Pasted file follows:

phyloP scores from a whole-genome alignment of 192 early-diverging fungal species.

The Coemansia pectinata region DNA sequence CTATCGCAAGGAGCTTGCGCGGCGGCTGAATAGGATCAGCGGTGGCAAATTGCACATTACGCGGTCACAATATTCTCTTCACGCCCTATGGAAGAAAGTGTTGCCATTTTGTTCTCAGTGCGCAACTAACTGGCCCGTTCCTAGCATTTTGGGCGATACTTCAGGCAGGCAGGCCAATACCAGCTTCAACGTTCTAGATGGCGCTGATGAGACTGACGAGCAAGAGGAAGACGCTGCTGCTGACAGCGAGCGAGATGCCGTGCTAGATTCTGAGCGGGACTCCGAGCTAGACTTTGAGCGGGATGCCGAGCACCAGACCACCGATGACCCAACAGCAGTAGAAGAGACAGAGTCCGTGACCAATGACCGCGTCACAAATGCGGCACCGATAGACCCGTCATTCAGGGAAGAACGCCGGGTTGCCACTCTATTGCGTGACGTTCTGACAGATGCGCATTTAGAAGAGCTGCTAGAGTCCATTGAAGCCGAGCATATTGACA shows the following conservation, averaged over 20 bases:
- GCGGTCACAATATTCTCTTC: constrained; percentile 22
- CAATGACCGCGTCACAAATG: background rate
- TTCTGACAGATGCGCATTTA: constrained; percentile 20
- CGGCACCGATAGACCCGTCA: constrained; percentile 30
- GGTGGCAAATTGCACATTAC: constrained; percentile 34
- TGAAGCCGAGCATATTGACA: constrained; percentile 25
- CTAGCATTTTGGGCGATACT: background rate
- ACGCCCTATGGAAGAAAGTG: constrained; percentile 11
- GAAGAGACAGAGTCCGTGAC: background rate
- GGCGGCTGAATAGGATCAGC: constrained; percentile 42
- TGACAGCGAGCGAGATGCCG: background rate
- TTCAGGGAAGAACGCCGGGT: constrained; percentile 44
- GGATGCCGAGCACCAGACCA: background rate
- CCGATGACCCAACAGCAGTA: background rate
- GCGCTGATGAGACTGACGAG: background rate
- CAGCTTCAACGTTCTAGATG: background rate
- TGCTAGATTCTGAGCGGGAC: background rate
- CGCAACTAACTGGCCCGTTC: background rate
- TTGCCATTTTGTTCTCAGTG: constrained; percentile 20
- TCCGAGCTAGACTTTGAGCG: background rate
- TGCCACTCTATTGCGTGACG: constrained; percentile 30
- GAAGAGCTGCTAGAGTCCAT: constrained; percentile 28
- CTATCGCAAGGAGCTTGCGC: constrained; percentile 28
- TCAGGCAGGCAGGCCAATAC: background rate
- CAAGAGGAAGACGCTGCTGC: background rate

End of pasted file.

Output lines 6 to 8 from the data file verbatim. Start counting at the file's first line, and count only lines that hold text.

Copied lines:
- CGGCACCGATAGACCCGTCA: constrained; percentile 30
- GGTGGCAAATTGCACATTAC: constrained; percentile 34
- TGAAGCCGAGCATATTGACA: constrained; percentile 25